A friend of mine, Muggs, asked for an easy quilt to make so I wanted to show her the Jellyroll Race. I mentioned jellyrolls in my first post. It is a genius marketing idea where the entire fabric line is cut into 2 1/2″ strips and rolled up together.
For the Jellyroll Race, cut off the selvage of the strips (the ends that sometimes have writing on them or little holes) and then just start sewing, right sides together end to end. This is a great time for chain piecing. If you are unfamiliar with this term it means sewing piece after piece without cutting the thread on your sewing machine. Finish sewing one of the pairs together, lift up the presser foot on the sewing machine, grab the free end of the last piece added and place the next piece right sides together and keep going. You end up with loops of fabric connected by thread that you have to clip but after that you have a very long continuous 2 1/2″ wide string of fabric.
Next, you need to find both ends of this long string of strips.I didn’t have anyone around to help me so I tied one end to my fence and stretched it all out. You wouldn’t have to do that but it is a lot of fabric to handle. If you have the time and inclination, you can press all the seams open before you put it together. ** You need to cut off ~ 20″ of one end of the long strip. ** This makes the rest of the piecing look staggered. You don’t want the seams to line up when you sew it together.
Once you have done that, put the two strips right sides together and start sewing. Your fabric strip is only 1/2 as long as it was originally but it is still a lot of sewing. As you near the end, cut the loop that is forming from the two strips being sewn together and stitch all the way to the end. Press open the two piece strip set and once again, find the end and make another loop, sewing along the long edge.
Keep doing this until you get the width you want. As the quilt top gets heavier, I like to pin the area I’m sewing. I stopped when the top measured 52″ X 62″. This is a nice size for a throw size quilt. If you want to make it bigger, you could add borders. I’m not sure where this quilt is going so I will just live with it for awhile on my design wall.
Any time you start a new obsession (I mean hobby) you have to familiarize yourself with the new lingo. Every group comes up with their own shortcuts and quilting has a few funny sounding ones that might throw you if you aren’t in the know.
WOF – often when you start a project the directions will instruct you to cut strips “WOF”. This means Width of Fabric. Most fabric comes off the bolt at 42″- 44″ so by cutting the WOF, you have one long strip. You can substitute smaller increments if you have to but often, that’s more trouble.
Fat Quarter – this one usually gets a chuckle but it is really a 1/2 yard of fabric cut in half again . It turns out to be 18″ X 22″. Often you will see a box or bin of fat quarters at a fabric store and there are numerous books that have patterns using only fat quarters. It’s a very nice way to get a lot of variety of fabrics into a quilt.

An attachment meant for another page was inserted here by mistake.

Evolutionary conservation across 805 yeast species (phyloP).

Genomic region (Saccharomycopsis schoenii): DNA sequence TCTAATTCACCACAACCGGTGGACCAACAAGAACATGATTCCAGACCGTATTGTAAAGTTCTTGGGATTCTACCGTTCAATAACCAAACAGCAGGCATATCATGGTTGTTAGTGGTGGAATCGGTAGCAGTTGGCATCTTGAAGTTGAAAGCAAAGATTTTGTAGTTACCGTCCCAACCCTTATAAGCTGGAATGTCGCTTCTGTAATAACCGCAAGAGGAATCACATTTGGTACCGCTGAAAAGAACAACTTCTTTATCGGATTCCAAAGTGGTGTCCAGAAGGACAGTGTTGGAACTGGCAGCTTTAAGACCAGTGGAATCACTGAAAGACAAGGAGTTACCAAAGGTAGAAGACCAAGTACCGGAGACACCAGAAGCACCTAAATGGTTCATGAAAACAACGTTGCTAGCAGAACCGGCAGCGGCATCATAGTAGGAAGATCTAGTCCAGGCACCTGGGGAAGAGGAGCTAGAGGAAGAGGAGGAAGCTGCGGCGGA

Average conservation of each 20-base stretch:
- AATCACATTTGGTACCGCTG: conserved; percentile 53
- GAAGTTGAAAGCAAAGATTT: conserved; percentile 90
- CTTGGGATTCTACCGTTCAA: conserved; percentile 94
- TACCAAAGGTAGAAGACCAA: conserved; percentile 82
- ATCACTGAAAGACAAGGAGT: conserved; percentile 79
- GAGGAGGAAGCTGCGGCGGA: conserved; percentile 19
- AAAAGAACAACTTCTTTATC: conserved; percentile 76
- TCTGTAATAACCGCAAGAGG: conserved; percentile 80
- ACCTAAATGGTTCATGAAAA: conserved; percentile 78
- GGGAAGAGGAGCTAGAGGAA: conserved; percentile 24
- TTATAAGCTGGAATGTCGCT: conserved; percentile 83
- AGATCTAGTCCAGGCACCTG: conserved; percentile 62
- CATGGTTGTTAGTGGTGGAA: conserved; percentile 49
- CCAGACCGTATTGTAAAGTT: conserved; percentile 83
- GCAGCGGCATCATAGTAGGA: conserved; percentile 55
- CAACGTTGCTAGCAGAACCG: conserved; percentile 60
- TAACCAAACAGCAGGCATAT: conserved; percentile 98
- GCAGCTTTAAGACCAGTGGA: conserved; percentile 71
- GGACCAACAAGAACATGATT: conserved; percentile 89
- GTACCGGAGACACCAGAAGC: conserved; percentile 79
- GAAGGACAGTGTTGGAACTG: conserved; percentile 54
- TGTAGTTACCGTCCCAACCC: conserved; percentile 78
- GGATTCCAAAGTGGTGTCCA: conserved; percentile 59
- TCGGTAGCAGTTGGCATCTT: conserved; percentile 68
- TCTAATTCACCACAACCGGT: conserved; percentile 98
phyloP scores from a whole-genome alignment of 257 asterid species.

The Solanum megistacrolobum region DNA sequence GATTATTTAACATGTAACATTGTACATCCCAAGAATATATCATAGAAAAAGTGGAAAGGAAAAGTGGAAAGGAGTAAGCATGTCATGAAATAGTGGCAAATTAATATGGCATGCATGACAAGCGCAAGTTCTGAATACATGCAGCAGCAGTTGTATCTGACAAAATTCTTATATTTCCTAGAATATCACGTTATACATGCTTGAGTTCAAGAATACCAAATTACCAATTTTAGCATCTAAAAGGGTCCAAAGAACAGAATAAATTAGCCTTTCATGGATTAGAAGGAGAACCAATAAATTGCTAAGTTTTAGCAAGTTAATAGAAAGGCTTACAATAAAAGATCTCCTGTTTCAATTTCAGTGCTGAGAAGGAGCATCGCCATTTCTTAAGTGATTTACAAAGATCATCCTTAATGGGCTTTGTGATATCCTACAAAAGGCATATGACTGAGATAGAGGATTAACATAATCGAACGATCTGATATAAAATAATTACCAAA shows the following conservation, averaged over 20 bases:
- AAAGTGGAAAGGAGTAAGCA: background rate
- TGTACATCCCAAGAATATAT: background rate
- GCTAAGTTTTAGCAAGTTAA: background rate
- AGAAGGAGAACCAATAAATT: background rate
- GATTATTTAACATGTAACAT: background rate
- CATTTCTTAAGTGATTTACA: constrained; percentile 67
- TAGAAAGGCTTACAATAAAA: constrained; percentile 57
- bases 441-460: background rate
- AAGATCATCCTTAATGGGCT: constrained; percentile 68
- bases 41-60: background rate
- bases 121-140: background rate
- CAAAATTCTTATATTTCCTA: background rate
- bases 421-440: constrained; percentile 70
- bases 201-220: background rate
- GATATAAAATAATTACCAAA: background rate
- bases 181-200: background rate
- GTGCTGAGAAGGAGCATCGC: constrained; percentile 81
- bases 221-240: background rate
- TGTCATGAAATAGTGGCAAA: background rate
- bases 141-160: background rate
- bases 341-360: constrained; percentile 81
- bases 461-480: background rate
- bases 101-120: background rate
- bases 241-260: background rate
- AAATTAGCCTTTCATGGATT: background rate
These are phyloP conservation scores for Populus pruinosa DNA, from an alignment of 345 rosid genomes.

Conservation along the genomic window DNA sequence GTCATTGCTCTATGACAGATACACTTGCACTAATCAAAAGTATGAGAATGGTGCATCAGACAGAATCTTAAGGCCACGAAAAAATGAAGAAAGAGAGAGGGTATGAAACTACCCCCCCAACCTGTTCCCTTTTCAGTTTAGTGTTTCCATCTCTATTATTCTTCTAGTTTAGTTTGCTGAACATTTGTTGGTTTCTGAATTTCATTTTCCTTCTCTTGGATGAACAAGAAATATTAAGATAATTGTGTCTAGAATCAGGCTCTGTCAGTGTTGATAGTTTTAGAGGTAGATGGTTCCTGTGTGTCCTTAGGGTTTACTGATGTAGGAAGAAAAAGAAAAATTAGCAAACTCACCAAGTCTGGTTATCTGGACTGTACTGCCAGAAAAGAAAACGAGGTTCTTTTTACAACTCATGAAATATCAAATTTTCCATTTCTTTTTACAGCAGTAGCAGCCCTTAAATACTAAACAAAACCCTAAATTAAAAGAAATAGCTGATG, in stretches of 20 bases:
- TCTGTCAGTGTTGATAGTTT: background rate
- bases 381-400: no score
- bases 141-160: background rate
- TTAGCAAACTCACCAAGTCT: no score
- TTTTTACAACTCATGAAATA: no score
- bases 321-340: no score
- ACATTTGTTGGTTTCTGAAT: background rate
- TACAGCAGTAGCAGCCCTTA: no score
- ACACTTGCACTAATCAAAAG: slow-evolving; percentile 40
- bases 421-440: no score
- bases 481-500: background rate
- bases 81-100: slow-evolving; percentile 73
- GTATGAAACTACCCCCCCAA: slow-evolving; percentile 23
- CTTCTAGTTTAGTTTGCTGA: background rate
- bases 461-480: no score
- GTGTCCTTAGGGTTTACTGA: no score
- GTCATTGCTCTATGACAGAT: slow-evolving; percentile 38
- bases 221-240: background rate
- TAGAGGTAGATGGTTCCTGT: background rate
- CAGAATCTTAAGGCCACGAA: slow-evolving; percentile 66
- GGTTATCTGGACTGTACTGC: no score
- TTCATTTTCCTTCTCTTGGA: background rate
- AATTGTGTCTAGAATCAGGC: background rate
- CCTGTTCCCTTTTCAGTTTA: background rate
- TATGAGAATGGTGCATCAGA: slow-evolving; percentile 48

Charm Pack – one of my favorite things! When a fabric company introduces a line of fabric, they make one or two main designs and then other complimentary designs that go with them. When you buy a charm pack you get 5″ or 6″ squares of all the fabrics in a new line. Once again, there are several books that give directions in terms of how many charm packs you need. You usually get around 42 squares and there are duplicates.
Jelly Roll – this is the same principle as the Charm Pack but the fabric line is cut up into 2 1/2″ strips and wound together to resemble a jellyroll. So many things can be done with these and they can be combined with Charm Packs also. You usually get around 40 strips in each roll and there are duplicates.
Layer Cakes – just a bigger charm pack where each square is 10″. There are usually 42 squares in each pack and there are duplicates.
Conversation Prints – fun fabrics with a novelty theme. They are very popular in kids’ quilts but not exclusively. There is an amazing varieties of fabrics from garden gnomes to mathematical equations and they all fall in the Conversation Print category.
Quilting normally uses 100% cotton. There are specialty quilts that use wools or silks but for this blog, we will stick to cotton. It is generally 42″-44″ like I mentioned but there is a special category of backing fabric that is 106″ wide. We will talk about that more when we get to backing our quilt top.
Quality is very important with fabric. If you buy cheap fabric from a discount store, you will get an inferior quilt and probably regret it. You want to have a quilt that will stand the test of time and not have the colors run or show defects in the printing. You also want to have it feel good. I don’t pre-wash my fabrics so I don’t like fabric that has so much sizing in it that it can stand up on it’s own. You want it to feel good while you are handling it and when the project is done.
An important consideration is who will receive the quilt and where will it be used. Is it an heirloom or a picnic quilt? Baby quilt or going to a dorm? Maybe it’s a wallhanging and will never be used in the traditional sense. All these things are important when you are picking out a pattern and deciding how much to spend on fabric.
Next time we will talk about contrast and color value…..